State Street, Springfield, Mass

State Street in Springfield, looking toward St. Michael’s Cathedral around 1882. Photo from Springfield Illustrated (1882).


State Street in 2014:


This view is similar to the scene in this post, but here we see a little more along the north side of State Street.  Several buildings are still there, including the 1860s St. Michael’s Cathedral and the rectory next to it.  Further up State Street in the 1882 scene, the Alexander House is visible in the distance.  This historic house was moved in 2003 to make way for the construction of the new federal courthouse, although it is still visible in the 2014 photo, in the distance between the church and the rectory.

St. Michael’s Cathedral, Springfield

The view of St. Michael’s Cathedral, around 1908. Image courtesy of the Library of Congress, Detroit Publishing Company Collection.


From the same spot in 2013:


The tree is somewhat blocking it, but St. Michael’s Cathedral is still there today, looking as good as it did when it was built in the 1860’s.  It was the first Roman Catholic church in Springfield, and it is currently the cathedral for the Roman Catholic Diocese of Springfield in Massachusetts, which covers all four counties in Western Massachusetts.  The 1908 photo shows the church and the rectory, both of which still exist, but it also shows St. Luke’s Sanitarium, to the left of the church, which no longer exists.  Note, however, the break in the curb along the sidewalk that once led to the building.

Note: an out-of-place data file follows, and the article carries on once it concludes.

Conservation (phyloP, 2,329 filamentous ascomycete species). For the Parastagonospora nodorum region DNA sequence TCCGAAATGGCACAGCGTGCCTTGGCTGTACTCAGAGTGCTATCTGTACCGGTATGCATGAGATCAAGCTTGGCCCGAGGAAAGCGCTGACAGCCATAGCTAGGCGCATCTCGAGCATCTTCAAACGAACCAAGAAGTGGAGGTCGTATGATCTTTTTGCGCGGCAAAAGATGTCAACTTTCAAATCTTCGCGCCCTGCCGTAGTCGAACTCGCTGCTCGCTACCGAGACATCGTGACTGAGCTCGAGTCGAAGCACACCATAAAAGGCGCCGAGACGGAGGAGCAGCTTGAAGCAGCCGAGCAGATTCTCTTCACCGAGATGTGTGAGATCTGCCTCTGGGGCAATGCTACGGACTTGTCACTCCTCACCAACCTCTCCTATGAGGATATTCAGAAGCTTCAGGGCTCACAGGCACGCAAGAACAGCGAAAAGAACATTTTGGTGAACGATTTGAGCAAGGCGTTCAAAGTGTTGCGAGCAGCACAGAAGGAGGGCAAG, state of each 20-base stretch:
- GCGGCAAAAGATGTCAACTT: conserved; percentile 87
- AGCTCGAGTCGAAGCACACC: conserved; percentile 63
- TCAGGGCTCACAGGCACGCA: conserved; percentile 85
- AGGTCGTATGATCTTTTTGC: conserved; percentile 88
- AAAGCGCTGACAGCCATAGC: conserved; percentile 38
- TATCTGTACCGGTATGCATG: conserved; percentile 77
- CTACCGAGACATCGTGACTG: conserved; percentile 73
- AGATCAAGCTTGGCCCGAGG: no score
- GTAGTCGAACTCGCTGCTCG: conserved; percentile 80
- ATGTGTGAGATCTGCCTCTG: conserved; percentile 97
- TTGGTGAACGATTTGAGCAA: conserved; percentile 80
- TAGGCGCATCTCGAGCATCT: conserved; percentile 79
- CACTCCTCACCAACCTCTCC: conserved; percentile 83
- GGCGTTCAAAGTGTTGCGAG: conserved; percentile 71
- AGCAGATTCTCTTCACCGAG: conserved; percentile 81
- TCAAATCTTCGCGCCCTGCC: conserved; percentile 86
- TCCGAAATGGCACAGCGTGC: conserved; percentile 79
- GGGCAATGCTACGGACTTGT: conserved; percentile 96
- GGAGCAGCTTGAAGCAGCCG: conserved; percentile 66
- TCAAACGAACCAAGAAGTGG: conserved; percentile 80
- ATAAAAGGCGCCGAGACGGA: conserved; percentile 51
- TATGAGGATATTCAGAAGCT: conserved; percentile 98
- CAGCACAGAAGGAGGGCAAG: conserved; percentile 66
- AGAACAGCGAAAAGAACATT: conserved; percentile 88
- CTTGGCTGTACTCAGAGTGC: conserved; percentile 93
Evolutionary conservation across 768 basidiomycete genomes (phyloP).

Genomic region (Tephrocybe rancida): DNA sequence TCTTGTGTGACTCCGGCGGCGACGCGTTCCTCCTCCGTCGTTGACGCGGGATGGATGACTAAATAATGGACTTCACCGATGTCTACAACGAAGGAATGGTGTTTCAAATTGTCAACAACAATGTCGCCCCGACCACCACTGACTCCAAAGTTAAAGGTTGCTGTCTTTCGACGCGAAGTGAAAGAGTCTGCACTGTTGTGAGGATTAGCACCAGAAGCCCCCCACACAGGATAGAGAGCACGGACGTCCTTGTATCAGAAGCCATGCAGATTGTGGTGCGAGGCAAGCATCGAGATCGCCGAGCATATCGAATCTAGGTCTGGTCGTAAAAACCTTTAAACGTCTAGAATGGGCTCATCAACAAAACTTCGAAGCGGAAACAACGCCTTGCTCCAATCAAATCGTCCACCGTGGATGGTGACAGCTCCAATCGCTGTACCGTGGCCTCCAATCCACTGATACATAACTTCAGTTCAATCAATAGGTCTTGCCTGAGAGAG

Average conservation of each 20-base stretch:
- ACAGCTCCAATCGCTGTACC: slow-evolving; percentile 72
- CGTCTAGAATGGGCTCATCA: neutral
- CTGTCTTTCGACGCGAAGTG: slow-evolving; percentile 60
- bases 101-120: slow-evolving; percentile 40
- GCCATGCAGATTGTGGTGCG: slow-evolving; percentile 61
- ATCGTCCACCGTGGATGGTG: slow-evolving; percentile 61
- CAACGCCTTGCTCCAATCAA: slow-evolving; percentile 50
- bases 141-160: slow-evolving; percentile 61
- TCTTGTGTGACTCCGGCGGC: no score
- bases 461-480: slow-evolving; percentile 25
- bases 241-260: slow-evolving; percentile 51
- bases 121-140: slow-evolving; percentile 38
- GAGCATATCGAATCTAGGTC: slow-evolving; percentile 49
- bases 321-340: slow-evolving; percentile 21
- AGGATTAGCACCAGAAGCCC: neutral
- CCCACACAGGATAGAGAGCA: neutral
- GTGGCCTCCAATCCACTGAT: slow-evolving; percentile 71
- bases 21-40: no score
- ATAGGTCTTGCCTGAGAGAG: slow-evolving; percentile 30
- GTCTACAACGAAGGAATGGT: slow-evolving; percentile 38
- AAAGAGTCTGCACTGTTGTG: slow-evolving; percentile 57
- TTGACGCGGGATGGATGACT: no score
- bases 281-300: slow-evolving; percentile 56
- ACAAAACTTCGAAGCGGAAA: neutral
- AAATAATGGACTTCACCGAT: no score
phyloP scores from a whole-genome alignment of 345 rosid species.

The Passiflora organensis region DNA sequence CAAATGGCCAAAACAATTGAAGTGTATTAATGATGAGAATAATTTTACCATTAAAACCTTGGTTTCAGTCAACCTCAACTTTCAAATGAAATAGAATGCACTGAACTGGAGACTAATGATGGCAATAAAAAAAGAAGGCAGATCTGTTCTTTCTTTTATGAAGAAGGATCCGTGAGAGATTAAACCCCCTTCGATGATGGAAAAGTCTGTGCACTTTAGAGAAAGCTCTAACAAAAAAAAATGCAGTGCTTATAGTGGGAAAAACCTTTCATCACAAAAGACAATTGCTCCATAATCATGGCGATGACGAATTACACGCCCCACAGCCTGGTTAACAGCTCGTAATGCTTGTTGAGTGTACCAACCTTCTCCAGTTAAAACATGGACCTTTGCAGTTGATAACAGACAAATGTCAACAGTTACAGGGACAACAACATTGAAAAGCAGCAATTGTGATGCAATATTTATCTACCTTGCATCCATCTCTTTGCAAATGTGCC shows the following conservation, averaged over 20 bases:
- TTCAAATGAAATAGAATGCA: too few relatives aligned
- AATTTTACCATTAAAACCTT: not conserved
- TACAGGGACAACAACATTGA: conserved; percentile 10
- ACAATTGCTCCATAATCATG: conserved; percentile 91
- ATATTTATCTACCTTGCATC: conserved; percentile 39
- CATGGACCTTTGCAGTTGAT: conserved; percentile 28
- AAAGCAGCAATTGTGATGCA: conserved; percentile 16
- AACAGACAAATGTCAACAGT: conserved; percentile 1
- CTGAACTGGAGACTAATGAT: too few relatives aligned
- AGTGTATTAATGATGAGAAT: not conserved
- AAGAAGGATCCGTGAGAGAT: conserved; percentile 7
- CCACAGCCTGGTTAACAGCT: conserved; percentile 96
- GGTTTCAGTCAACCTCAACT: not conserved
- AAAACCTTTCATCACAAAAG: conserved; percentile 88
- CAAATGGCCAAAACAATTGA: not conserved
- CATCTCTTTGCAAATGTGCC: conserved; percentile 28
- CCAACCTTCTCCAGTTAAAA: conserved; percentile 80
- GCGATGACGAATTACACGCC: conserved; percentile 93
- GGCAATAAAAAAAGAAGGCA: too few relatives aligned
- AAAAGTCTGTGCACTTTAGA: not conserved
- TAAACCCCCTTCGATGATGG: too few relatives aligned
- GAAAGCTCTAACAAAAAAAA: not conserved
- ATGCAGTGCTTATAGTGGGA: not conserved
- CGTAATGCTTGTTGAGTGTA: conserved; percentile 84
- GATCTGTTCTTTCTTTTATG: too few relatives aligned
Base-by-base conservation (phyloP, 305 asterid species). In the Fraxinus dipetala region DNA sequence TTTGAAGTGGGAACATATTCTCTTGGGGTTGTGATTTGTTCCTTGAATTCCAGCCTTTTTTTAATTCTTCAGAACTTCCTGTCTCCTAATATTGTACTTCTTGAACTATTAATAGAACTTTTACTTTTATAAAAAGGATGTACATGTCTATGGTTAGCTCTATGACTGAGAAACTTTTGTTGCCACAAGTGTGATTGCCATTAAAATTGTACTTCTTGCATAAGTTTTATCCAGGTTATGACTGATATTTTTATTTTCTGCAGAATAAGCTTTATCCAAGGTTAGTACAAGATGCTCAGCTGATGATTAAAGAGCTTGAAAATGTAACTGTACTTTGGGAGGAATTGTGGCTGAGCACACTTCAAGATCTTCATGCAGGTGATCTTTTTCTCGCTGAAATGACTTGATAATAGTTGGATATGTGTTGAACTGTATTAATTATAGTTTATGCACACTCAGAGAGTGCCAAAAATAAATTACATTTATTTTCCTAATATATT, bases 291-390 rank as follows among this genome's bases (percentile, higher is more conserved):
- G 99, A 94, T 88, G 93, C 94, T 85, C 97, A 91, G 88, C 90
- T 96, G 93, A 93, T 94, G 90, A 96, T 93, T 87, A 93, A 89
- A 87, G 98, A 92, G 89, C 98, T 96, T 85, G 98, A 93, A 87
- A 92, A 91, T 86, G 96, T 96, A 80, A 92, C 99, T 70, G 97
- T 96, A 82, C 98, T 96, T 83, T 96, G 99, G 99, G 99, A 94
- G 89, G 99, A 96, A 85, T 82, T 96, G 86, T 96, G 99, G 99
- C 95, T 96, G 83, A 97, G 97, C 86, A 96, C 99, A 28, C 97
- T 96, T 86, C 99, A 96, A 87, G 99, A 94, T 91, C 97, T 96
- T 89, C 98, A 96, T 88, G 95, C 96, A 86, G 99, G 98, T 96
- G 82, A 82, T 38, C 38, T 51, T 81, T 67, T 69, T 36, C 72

On an arborist note, the short but wide tree on the far right of the 2013 photo appears to be the same one in the 1908 photo.  In addition, this may be pure conjecture, but the tree that now all but obscures the church from this angle appears to be visible in the 1908 photo.  There is a young sapling that is barely noticeable in the photo, and it appears to be in the same location as the present-day tree.  The current tree looks like it could be around 100 years old – could it be the same tree?